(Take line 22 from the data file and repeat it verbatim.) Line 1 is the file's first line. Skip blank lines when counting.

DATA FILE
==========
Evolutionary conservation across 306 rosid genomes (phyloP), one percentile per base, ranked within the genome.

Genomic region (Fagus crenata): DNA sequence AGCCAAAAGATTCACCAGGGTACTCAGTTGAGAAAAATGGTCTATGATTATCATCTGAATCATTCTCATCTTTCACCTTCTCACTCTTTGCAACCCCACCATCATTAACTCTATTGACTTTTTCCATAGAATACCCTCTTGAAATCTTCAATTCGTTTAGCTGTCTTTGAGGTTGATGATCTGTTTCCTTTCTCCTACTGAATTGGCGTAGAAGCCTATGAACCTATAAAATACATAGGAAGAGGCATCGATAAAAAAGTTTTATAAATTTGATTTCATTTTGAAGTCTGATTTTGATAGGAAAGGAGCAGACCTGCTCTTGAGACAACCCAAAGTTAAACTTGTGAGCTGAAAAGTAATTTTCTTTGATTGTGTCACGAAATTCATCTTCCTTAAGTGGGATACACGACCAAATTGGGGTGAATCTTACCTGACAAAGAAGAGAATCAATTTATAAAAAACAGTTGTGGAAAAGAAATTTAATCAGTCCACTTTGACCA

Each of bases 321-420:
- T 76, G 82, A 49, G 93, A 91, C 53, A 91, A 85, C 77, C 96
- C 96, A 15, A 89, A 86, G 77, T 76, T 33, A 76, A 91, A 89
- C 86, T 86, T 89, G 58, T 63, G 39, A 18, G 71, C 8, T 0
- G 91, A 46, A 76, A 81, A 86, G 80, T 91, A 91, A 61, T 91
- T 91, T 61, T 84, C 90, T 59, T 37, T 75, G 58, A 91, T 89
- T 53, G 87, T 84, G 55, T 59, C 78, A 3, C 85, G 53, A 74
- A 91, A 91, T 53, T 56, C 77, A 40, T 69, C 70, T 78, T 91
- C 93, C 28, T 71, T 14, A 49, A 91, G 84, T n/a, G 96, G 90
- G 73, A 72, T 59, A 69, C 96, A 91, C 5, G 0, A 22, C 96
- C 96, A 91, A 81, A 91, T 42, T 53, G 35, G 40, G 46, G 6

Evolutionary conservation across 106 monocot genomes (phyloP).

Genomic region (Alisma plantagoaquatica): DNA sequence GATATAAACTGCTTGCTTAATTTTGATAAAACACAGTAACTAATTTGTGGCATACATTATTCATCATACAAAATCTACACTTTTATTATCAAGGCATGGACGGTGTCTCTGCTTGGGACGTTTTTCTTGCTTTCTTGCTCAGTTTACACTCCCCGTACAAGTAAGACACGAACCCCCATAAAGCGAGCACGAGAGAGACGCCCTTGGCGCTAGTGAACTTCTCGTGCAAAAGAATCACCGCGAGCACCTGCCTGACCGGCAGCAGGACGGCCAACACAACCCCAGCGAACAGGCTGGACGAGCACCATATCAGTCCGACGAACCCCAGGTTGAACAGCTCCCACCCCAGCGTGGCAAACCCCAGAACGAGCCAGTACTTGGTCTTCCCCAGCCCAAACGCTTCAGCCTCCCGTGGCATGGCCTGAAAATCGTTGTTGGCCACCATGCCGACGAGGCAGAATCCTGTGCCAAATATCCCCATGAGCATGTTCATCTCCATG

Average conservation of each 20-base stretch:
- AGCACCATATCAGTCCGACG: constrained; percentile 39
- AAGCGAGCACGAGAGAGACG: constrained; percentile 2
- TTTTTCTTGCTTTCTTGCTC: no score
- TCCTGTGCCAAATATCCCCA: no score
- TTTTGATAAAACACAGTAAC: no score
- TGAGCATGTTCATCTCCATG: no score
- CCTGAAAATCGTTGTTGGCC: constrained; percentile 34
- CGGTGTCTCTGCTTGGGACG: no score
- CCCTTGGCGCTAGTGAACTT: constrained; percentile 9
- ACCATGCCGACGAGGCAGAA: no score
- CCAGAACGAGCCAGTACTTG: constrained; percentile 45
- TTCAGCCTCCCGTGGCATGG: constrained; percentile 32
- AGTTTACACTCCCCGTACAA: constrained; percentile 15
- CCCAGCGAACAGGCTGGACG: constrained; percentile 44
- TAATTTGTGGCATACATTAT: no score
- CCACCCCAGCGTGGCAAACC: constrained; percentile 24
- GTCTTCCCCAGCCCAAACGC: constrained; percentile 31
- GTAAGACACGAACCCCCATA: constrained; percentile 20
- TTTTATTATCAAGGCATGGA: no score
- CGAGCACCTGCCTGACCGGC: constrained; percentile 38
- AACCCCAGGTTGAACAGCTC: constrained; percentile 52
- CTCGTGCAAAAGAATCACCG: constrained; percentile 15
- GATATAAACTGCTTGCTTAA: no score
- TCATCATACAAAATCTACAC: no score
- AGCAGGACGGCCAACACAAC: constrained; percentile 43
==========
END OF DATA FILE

- TGAGCATGTTCATCTCCATG: no score